In some embodiments, connection posts 29 can have a same, common height, as shown in FIGS. 6B, 6D, 8, 10O, 14B, 15C, and 17 and electrical contacts 25 are in different planes with respect to component 22, semiconductor device 22 surface 28, or destination substrate surface 91 to provide a tilted (e.g., angled) component 22. In some embodiments, different connection posts 29 extend from different surfaces that are in different planes with respect to component 22, for example as shown in FIGS. 6C and 17, and, optionally have a common height, for example as also shown in FIG. 17. In some embodiments, connection posts 29 can have different heights, for example as shown in FIGS. 6C and 16. Component 22 can comprise a substantially planar side (e.g., surface 28) opposite the common side and substantially planar side 28 is tilted with respect to (i.e., is not parallel to) surface 91 of destination substrate 90.

Referring to FIG. 18A, according to some embodiments, a contact pad 92 on a destination substrate 90 can comprise a contact pad post 92P that extends (e.g., protrudes) from surface 91 of destination substrate 90. Component 22 with connection post 29 can be printed onto contact pad post 92P to form an electrical connection. Referring to FIG. 18B, contact pad post 92P can have a tilted (e.g., angled) distal surface (e.g., a flat titled surface) with a contact pad post edge 92E that contacts connection post edge 29E at an angle (e.g., a substantially orthogonal angle), so that electrical contact is made substantially at a point. By substantially it is meant a contact that has an extent smaller than an extent of connection post 29 or an extent of contact pad post 92P.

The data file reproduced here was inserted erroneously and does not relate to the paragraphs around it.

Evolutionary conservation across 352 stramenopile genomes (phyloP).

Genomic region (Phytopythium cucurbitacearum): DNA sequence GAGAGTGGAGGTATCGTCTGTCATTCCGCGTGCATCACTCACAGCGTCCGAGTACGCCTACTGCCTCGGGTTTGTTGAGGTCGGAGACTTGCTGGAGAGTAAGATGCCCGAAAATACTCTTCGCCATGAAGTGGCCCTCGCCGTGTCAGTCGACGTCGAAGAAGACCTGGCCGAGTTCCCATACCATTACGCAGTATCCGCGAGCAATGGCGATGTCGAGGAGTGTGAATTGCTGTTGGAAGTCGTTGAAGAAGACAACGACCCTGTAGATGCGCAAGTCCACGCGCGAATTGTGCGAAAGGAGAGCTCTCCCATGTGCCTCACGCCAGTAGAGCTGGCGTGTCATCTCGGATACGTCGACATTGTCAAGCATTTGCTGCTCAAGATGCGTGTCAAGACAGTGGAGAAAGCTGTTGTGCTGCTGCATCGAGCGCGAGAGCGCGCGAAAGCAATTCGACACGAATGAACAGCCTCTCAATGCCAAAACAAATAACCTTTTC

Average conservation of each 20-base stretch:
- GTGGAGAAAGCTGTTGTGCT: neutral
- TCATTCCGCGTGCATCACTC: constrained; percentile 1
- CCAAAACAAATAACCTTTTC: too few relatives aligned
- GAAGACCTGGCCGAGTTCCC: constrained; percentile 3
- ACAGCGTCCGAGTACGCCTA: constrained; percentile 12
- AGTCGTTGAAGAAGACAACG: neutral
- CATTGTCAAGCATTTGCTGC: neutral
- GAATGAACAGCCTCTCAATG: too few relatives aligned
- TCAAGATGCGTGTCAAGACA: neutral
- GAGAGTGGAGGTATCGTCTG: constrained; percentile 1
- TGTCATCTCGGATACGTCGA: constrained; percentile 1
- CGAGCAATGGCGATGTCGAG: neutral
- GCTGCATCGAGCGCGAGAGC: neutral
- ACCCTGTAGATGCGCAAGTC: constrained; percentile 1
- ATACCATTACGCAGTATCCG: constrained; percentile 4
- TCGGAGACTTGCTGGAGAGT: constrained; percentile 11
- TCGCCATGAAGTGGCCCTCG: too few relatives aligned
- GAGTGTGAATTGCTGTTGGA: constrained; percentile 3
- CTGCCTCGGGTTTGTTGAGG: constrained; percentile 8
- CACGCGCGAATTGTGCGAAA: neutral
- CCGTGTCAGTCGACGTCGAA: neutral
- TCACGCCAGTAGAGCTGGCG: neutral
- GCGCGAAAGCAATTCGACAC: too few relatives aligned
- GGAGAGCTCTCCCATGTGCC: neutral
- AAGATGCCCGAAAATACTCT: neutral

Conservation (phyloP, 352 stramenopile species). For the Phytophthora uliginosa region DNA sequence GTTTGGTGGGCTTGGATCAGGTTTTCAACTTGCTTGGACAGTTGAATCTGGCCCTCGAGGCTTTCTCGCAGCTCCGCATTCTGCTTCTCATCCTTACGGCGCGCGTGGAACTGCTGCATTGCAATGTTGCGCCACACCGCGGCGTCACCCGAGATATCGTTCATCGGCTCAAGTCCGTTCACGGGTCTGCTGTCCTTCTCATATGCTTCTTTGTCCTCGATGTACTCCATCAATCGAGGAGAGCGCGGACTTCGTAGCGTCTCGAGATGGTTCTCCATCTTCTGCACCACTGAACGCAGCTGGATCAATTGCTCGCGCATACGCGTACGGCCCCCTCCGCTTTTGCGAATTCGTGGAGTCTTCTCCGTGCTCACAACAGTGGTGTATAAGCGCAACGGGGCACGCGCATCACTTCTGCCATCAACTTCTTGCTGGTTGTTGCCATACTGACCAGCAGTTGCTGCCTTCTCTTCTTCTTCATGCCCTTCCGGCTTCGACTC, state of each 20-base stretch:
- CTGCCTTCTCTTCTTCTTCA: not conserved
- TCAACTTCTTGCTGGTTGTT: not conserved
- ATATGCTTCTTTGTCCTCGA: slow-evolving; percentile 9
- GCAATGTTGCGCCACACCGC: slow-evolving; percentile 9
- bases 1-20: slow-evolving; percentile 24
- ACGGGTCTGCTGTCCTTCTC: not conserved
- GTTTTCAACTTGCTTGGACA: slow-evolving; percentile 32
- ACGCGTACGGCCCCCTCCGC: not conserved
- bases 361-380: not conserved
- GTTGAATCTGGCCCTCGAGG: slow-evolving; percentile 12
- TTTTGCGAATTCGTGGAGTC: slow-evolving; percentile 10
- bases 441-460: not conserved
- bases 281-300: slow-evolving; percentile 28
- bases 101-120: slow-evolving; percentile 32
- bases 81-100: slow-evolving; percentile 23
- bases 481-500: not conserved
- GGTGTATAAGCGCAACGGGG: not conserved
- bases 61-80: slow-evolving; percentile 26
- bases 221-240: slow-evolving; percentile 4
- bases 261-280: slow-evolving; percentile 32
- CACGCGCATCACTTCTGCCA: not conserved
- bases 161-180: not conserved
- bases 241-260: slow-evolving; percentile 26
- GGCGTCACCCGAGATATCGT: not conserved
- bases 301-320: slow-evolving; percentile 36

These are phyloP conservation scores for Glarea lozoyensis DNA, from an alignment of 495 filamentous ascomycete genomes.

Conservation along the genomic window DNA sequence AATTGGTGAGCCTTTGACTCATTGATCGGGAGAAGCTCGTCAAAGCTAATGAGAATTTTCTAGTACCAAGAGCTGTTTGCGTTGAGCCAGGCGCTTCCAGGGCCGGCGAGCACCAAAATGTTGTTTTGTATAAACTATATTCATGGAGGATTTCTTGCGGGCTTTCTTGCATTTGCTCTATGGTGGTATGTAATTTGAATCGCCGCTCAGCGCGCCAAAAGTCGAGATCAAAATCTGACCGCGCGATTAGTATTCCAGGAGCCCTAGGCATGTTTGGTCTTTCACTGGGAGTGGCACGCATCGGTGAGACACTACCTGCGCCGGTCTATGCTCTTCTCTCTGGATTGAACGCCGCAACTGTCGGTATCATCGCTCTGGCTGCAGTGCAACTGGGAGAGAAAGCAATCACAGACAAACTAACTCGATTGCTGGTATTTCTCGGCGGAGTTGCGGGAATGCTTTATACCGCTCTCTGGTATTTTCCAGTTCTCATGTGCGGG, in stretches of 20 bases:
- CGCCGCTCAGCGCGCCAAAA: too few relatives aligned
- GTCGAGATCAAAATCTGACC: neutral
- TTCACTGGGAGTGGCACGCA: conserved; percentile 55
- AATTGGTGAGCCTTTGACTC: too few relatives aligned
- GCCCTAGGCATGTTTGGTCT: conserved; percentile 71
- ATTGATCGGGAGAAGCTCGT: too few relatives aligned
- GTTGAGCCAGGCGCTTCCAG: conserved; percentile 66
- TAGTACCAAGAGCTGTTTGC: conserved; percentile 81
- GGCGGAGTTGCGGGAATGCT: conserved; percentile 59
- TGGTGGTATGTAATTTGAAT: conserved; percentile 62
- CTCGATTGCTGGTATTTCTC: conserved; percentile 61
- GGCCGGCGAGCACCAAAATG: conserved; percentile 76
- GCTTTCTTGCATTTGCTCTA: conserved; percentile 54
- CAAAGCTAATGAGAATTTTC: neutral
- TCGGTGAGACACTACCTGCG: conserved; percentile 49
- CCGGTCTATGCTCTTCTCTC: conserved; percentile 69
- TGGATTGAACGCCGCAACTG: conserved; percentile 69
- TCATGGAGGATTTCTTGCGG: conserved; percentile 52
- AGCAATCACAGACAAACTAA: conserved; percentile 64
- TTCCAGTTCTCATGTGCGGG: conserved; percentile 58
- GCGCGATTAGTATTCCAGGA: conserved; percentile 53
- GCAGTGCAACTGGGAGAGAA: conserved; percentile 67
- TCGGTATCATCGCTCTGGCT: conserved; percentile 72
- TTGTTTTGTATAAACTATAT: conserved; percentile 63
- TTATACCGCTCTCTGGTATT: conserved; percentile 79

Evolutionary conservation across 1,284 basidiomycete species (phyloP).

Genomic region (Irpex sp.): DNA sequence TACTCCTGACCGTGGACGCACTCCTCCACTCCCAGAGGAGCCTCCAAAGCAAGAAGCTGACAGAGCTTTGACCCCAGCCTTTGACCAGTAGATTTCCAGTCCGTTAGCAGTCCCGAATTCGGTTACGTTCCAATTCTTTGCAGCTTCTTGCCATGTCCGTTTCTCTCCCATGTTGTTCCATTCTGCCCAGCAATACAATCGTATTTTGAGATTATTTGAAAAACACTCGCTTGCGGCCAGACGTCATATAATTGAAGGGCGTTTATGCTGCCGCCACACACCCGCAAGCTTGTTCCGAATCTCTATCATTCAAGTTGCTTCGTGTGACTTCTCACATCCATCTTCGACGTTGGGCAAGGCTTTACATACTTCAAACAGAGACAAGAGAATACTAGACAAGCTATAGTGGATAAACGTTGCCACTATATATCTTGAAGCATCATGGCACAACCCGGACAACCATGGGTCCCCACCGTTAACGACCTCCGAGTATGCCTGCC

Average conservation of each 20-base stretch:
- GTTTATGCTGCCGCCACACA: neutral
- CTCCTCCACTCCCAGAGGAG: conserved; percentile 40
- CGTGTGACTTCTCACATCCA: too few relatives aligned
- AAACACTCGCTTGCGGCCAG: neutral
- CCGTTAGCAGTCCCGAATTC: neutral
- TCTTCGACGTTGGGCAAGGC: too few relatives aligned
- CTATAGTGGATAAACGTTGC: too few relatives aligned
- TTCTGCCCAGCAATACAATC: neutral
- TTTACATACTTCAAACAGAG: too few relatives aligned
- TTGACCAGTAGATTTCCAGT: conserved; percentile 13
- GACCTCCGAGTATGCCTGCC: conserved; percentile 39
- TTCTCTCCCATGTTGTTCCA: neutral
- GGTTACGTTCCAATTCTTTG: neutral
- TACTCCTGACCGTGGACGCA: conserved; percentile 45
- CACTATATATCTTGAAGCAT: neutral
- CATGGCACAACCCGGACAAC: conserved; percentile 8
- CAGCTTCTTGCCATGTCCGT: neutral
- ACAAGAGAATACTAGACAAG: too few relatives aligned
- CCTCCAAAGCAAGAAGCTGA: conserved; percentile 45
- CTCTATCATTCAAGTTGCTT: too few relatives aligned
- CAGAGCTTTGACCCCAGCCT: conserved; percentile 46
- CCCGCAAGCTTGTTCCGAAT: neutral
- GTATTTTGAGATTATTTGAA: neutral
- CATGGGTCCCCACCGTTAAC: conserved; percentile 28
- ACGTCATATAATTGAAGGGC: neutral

In some embodiments of the present disclosure, component 22 can comprise a broken (e.g., fractured) or separated tether 37. Component 22 can have at least one of a width, a length, and a height from 2 to 100 μm (e.g., 2 to 5 μm, 5 to 10 μm, 10 to 20 μm, 20 to 50 μm, or 50 to 100 μm).

Connection posts 29 (i) can be tapered, (ii) can have a height-to-width aspect ratio of greater than 1:1 or less than 1:1, or any combination of (i) and (ii). At least one of connection posts 29 can extend from an electrical contact 25 of two or more electrical contacts 25. In some embodiments and as shown in FIGS. 6A-6F, component 22 comprises an electrically separate electrode 27 electrically connected to at least one of electrical contacts 25 and at least one of connection posts 29 extends from electrode 27.